Measuring Disaster Preparedness: FEMA Has Made Limited Progress in Assessing National Capabilities, Statement of William O. Jenkins, Jr., Director Homeland Security and Justice Issues, Testimony Before the Committee on Homeland Security and Governmental Affairs, U.S. Senate   [open pdf - 410KB]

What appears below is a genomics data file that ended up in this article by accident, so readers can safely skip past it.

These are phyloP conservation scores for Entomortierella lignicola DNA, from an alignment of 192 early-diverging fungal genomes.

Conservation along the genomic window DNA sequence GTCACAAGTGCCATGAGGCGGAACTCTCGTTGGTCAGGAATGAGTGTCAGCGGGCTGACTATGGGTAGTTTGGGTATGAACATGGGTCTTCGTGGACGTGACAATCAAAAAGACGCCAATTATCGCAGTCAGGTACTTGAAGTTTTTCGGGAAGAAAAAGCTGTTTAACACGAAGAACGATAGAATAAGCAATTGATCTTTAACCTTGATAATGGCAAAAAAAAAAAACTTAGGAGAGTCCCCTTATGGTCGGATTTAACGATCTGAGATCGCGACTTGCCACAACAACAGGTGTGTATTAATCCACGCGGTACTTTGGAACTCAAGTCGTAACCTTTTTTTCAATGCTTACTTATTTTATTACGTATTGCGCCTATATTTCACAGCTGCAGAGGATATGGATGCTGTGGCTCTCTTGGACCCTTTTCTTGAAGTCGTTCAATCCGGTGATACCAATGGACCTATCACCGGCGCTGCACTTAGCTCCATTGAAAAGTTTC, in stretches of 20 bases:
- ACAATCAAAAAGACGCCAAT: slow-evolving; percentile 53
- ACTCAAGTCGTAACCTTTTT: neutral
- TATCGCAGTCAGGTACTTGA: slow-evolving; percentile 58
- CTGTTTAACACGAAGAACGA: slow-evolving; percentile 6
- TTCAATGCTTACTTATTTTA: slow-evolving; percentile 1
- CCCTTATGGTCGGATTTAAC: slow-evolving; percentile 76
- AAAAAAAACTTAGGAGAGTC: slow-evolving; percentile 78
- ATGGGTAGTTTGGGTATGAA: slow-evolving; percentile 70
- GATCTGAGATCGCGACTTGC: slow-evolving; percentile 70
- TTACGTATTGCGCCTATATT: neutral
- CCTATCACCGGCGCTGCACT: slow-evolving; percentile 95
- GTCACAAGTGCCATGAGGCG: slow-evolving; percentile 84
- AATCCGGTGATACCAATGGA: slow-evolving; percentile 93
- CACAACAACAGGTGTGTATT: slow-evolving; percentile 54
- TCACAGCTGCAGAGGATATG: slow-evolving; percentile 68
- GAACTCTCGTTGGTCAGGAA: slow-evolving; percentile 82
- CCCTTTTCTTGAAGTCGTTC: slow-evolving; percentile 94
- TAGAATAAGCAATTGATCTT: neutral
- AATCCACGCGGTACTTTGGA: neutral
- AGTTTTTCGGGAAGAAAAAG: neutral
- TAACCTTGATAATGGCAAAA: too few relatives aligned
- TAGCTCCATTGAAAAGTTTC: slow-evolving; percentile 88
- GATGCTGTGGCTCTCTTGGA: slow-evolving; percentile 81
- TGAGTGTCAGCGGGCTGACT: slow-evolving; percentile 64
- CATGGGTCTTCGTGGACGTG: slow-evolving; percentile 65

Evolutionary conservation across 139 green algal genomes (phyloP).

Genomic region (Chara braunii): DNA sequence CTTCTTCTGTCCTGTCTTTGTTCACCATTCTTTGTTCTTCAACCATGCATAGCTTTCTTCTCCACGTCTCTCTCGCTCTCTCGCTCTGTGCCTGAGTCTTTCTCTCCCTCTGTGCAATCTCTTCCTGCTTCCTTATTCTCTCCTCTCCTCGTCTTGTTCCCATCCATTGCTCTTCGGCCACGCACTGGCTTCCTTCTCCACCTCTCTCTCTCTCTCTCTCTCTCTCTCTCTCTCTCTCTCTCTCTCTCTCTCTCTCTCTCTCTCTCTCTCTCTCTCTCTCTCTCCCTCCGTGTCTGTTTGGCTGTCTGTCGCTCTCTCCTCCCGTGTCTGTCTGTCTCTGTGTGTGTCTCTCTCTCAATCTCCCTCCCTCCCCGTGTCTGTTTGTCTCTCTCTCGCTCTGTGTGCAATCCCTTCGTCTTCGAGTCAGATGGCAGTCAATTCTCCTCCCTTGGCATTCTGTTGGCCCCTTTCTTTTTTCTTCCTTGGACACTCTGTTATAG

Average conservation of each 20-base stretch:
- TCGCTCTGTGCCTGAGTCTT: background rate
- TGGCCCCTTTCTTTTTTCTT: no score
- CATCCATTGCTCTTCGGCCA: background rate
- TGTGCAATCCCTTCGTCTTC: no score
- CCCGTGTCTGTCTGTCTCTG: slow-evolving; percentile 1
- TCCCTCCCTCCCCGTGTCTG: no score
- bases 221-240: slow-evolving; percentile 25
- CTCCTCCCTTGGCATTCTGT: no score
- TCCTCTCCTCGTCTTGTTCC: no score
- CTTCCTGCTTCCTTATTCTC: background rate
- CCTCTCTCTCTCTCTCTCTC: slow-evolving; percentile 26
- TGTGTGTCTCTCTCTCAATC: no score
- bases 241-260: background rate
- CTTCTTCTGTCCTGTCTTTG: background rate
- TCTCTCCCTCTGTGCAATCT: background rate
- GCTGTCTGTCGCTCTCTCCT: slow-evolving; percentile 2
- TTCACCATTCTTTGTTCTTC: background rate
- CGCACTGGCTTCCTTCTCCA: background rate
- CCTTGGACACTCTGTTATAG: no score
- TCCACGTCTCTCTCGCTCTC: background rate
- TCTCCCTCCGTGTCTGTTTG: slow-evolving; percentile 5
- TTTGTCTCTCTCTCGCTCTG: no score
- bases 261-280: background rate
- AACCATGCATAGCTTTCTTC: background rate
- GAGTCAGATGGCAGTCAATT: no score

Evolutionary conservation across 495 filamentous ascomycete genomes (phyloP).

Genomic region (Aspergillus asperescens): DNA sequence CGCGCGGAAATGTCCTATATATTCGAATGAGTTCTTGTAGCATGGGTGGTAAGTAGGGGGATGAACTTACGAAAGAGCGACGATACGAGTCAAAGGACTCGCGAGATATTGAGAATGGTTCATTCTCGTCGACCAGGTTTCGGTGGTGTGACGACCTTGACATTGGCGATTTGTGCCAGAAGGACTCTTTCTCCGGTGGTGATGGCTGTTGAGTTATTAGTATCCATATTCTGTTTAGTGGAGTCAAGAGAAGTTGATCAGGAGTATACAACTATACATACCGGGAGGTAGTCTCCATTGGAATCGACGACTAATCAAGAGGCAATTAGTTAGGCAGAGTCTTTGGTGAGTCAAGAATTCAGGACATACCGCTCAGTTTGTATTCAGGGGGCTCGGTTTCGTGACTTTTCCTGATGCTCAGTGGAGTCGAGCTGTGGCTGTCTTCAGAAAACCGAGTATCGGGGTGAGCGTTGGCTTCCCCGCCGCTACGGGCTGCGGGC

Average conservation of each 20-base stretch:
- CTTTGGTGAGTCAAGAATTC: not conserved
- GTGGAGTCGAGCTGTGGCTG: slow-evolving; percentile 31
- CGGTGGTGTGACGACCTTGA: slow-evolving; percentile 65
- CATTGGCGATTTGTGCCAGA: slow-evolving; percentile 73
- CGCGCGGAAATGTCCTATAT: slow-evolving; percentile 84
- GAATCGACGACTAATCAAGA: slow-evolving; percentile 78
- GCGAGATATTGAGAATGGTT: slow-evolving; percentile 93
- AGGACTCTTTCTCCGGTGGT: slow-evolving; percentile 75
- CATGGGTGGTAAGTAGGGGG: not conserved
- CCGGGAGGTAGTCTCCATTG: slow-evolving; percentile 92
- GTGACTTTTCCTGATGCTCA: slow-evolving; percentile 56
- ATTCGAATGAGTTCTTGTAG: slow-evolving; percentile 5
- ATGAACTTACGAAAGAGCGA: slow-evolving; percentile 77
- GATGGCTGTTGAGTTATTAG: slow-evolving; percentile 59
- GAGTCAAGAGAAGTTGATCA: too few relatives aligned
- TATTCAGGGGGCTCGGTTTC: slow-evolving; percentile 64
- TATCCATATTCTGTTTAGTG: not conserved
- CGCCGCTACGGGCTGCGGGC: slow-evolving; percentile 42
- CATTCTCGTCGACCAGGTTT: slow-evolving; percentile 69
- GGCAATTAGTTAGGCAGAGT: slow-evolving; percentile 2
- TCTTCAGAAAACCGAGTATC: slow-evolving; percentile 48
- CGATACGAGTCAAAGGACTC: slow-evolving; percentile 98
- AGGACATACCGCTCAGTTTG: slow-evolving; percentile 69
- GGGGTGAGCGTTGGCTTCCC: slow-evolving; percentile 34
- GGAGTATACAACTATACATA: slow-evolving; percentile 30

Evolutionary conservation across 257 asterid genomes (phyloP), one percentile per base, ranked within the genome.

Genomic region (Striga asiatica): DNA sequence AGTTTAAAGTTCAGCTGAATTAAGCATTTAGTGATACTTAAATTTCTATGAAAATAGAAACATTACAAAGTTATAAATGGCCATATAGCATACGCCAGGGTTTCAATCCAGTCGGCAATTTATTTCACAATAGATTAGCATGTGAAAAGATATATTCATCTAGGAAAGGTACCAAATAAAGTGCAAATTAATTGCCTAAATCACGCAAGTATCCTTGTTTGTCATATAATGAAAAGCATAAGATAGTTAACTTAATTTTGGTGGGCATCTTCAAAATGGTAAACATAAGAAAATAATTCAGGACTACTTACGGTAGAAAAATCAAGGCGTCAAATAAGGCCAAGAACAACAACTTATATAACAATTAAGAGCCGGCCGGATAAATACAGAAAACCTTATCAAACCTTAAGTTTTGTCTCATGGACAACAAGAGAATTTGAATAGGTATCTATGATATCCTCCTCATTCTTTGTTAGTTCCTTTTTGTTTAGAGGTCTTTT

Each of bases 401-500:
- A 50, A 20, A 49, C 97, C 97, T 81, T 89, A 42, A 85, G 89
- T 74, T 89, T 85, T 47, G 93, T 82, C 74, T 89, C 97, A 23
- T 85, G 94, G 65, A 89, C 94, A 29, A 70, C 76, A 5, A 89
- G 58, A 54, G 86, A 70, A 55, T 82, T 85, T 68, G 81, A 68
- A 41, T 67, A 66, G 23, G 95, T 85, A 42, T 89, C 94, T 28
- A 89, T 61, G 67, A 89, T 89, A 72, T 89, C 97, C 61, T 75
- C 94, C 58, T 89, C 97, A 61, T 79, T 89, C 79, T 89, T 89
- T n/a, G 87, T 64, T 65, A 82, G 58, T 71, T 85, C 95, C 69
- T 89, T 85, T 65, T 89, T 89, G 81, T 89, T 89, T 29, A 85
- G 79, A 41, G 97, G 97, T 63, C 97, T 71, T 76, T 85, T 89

"This testimony discusses the efforts of the Federal Emergency Management Agency (FEMA)--a component of the Department of Homeland Security (DHS)--to measure and assess national capabilities to respond to a major disaster. According to the Congressional Research Service, from fiscal years 2002 through 2010, Congress appropriated over $34 billion for homeland security preparedness grant programs to enhance the capabilities of state, territory, local, and tribal governments to prevent, protect against, respond to, and recover from terrorist attacks and other disasters. Congress enacted the Post-Katrina Emergency Management Reform Act of 2006 (Post-Katrina Act) to address shortcomings in the preparation for and response to Hurricane Katrina that, among other things, gave FEMA responsibility for leading the nation in developing a national preparedness system. The Post-Katrina Act requires that FEMA develop a national preparedness system and assess preparedness capabilities--capabilities needed to respond effectively to disasters--to determine the nation's preparedness capability levels and the resources needed to achieve desired levels of capability. Federal, state, and local resources provide capabilities for different levels of 'incident effect' (i.e., the extent of damage caused by a natural or manmade disaster). FEMA's National Preparedness Directorate within its Protection and National Preparedness organization is responsible for developing and implementing a system for measuring and assessing national preparedness capabilities. The need to define measurable national preparedness capabilities is a well-established and recognized issue."

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